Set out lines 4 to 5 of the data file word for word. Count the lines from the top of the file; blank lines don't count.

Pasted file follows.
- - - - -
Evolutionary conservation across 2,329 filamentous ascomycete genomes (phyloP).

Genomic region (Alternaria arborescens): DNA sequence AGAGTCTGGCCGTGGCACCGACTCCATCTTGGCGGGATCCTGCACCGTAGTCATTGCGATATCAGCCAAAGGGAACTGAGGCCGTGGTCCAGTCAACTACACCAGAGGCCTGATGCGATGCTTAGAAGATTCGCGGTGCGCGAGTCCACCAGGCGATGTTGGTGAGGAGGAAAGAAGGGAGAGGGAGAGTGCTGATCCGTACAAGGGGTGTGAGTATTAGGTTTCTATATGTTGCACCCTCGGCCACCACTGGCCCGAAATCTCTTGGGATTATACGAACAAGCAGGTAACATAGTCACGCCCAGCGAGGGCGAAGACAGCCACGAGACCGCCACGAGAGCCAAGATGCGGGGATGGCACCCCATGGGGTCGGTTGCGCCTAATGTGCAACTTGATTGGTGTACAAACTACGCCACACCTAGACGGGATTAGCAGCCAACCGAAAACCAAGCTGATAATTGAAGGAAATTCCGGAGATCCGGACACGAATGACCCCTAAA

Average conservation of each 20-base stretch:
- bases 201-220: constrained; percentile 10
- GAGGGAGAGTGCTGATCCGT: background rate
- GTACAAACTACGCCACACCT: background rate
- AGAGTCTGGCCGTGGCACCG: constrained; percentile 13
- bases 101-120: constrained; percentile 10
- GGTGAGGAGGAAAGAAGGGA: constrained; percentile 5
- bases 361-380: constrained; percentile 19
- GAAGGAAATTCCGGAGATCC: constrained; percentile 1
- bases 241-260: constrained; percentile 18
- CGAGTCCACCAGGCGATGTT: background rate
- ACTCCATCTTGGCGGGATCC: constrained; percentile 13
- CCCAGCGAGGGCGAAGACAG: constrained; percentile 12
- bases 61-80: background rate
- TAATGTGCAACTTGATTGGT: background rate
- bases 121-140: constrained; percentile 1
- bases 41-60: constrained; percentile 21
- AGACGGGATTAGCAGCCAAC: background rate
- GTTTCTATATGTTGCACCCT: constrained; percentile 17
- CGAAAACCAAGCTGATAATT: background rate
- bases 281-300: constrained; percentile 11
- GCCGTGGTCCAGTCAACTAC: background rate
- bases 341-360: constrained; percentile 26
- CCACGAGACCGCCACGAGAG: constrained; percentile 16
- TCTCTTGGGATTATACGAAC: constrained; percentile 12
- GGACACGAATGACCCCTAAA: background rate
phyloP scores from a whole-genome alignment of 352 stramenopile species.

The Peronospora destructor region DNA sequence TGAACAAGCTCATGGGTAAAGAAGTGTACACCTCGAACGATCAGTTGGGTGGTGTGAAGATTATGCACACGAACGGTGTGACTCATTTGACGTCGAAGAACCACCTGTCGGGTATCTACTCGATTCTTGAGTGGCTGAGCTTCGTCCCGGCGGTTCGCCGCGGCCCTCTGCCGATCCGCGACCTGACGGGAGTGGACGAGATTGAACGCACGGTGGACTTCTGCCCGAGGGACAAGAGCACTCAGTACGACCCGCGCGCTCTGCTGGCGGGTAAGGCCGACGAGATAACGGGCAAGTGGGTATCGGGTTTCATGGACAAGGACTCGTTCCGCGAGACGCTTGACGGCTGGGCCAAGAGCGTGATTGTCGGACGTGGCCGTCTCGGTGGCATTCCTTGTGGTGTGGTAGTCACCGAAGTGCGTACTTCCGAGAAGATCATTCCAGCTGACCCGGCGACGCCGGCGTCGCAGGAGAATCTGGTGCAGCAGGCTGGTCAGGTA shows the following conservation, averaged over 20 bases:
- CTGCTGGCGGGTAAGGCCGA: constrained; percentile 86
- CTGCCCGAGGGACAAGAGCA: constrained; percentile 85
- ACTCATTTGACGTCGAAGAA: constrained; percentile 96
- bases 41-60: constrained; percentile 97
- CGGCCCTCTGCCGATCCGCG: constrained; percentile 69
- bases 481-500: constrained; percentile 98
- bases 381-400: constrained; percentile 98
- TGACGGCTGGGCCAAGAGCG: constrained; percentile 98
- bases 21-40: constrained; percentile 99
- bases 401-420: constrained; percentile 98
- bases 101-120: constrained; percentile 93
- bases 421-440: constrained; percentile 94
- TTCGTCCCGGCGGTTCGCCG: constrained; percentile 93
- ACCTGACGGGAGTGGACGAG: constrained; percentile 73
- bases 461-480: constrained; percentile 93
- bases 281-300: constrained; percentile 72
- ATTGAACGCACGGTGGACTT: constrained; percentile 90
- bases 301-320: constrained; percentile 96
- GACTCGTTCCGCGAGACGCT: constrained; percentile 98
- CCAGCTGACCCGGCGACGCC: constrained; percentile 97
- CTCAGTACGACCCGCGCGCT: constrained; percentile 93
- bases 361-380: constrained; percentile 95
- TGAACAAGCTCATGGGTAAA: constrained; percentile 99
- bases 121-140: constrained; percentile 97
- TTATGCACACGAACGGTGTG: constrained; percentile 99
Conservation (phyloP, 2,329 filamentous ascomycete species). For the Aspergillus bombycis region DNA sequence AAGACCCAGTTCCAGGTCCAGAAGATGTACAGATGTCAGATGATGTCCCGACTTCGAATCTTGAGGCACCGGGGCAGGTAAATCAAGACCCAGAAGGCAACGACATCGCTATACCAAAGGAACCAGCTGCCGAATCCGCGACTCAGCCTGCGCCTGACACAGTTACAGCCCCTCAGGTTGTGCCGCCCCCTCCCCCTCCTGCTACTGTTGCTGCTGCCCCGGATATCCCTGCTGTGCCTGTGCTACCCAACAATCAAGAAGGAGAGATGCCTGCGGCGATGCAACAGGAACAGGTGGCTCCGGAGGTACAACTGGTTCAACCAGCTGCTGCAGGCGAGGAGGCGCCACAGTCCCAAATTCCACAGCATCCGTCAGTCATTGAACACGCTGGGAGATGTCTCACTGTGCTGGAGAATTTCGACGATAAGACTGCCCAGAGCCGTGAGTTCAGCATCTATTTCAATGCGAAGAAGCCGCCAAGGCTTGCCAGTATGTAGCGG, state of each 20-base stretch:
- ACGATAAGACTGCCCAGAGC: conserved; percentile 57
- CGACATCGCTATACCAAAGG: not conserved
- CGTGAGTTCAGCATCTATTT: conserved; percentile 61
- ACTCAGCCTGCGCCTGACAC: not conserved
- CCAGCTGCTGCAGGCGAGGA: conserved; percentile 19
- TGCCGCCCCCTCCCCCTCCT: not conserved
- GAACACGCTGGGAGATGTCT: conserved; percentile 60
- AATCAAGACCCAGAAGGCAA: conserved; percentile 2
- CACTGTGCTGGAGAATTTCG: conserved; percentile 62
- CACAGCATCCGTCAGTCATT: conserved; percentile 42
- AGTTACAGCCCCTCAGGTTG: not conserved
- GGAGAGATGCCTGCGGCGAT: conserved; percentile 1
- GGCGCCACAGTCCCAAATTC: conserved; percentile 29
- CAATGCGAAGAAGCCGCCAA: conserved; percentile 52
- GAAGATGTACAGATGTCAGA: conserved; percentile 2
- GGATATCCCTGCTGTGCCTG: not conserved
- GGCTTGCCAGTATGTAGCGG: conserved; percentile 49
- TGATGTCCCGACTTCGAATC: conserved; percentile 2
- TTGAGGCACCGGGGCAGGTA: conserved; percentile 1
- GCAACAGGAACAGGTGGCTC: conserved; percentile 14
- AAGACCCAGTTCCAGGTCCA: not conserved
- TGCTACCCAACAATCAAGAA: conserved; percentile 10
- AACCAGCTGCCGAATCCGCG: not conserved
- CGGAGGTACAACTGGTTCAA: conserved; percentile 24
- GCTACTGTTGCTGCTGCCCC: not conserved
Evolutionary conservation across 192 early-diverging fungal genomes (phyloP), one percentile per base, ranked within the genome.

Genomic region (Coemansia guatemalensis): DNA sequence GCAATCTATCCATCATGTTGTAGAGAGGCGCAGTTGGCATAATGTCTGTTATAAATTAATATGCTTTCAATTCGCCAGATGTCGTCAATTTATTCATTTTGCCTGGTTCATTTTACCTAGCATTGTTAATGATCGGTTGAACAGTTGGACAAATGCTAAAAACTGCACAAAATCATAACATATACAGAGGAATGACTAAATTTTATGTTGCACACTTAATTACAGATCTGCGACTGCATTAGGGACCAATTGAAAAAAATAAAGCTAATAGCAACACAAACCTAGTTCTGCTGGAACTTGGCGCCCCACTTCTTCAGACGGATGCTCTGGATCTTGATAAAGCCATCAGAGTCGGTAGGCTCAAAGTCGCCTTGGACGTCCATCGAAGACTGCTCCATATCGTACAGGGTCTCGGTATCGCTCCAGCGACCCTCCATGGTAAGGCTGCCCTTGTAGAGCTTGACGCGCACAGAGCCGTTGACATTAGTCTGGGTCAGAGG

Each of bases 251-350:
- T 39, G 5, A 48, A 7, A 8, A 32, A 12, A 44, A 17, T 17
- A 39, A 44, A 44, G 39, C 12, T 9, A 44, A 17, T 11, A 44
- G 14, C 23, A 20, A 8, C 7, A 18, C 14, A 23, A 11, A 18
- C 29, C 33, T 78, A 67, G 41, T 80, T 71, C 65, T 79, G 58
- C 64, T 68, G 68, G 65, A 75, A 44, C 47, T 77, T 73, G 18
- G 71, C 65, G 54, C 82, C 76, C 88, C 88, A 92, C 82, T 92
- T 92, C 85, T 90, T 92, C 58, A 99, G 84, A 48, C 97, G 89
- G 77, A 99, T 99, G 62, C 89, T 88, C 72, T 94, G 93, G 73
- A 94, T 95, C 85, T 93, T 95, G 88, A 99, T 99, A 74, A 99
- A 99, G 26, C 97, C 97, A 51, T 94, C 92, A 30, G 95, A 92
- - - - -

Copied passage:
- bases 201-220: constrained; percentile 10
- GAGGGAGAGTGCTGATCCGT: background rate